Child tax credit payments roll out starting Thursday
ROCHESTER, N.Y. (WHEC) — Starting Thursday, families will start getting their payments as part of hundreds of dollars in monthly support from the federal child tax credit.
The expansion, coordinated by the Internal Revenue Service, will give lower to middle-class families with children younger than six $300 every month.
People with children between the ages of six and 17-years-old will see $250 per month.
President Joe Biden said the direct payments will be "life changing" for millions of families.
"To give you a sense of how transformative this is, this will be the largest ever one year decrease in child poverty in the history of the United States of America as we begin now. Historic reductions in child poverty among white, Black and Latinos and AAPI communities," Biden said. "It’s not even close. The benefits will be felt for years."
The payments will go out for people who did not opt out. This is money you would get when you file your taxes next year, you’re just getting it in advance.
Those who filed their tax returns for 2019 or 2020 or signed up to receive COVID-19 stimulus checks, will automatically receive the tax benefit. Otherwise, to qualify, you have to be a single parent with an adjusted gross income under $75,000. If you’re a single parent, head of household, you have to be making less than $112,500. Married couples who filed jointly are eligible if they make less than $150,000.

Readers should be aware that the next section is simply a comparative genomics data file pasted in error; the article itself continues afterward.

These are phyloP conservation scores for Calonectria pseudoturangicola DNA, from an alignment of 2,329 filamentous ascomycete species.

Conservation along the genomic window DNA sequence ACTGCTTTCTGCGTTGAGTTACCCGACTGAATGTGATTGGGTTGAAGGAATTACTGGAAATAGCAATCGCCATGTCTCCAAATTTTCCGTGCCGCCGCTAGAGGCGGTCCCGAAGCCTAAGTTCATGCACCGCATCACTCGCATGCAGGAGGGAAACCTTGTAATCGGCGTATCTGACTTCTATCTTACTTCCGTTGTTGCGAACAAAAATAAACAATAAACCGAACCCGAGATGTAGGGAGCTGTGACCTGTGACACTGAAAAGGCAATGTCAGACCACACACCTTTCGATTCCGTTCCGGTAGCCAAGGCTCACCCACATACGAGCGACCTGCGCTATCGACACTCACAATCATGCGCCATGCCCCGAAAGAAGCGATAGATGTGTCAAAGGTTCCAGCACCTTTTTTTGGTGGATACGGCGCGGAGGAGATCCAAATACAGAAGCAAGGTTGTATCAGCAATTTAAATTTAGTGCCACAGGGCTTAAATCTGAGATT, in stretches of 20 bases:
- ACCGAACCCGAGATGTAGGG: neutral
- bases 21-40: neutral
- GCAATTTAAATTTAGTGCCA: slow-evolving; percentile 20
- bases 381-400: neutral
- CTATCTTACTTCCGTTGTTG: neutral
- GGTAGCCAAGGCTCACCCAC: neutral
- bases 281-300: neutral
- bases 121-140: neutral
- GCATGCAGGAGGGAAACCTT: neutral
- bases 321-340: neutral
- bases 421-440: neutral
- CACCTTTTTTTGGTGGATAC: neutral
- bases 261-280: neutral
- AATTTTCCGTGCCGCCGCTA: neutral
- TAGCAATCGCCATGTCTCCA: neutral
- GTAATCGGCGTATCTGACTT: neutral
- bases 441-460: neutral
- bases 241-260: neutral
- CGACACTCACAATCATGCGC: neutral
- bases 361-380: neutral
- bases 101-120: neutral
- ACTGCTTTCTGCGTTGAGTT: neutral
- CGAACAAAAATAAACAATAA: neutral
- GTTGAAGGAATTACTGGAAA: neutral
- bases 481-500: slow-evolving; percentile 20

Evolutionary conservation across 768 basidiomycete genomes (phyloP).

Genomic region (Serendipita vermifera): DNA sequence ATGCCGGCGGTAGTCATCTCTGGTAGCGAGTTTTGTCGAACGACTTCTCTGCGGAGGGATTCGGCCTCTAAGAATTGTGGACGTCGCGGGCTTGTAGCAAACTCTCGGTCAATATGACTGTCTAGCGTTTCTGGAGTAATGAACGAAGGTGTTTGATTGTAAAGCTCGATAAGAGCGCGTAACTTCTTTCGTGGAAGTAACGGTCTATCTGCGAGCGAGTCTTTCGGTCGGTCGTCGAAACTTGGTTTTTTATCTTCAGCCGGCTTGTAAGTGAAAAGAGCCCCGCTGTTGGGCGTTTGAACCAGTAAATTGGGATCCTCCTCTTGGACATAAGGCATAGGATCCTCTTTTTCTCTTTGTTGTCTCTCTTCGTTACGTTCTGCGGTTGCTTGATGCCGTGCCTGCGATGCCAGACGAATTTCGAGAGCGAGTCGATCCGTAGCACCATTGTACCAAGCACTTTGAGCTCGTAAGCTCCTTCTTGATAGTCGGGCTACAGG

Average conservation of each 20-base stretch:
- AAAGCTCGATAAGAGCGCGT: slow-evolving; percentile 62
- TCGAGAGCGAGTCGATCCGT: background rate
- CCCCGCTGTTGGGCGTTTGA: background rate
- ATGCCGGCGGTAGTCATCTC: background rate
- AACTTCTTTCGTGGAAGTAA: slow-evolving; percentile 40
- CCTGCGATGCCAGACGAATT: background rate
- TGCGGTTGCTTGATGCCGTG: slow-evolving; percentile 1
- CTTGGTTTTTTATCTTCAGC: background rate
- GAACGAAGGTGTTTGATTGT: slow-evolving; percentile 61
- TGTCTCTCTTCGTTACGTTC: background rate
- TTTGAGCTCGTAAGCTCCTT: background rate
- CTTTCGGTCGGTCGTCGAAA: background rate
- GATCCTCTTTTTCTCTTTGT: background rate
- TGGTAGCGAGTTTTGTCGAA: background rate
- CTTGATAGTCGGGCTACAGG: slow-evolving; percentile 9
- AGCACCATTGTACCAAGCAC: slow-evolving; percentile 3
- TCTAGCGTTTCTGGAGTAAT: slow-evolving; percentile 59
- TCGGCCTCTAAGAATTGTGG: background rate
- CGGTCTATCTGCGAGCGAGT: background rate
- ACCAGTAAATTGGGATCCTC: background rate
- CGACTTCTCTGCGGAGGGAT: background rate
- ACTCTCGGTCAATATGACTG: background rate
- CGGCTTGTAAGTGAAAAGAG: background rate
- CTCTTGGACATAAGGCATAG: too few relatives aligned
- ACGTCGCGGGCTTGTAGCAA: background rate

The program is optional, so, if you opted out previously, it’s too late to get the payments this month. If you get the payment this month it’s not too late to opt-out for next month. News10NBC spoke to Public Relations Manager at EG Tax Tim Eliason, who said if you did not opt-out for the month, you may want to consider opting out the next month.
"The first one right out of the gate is if you have a married couple, and their income maybe is over $100,000, and maybe they’re going to start to earn more, and they’re going to approach that threshold of $150,000 for married filing joint, or maybe a single parent at $112,000, at that point, the credit, the money that you’re getting up front, you are no longer eligible for, so you will have to repay it on the tax return," Eliason said.
If you opt-out, you will get the lump sum when you file your taxes next year.
The program is slated to expire after one year, though President Joe Biden has proposed extending it through 2025 with the ultimate goal of making it permanent.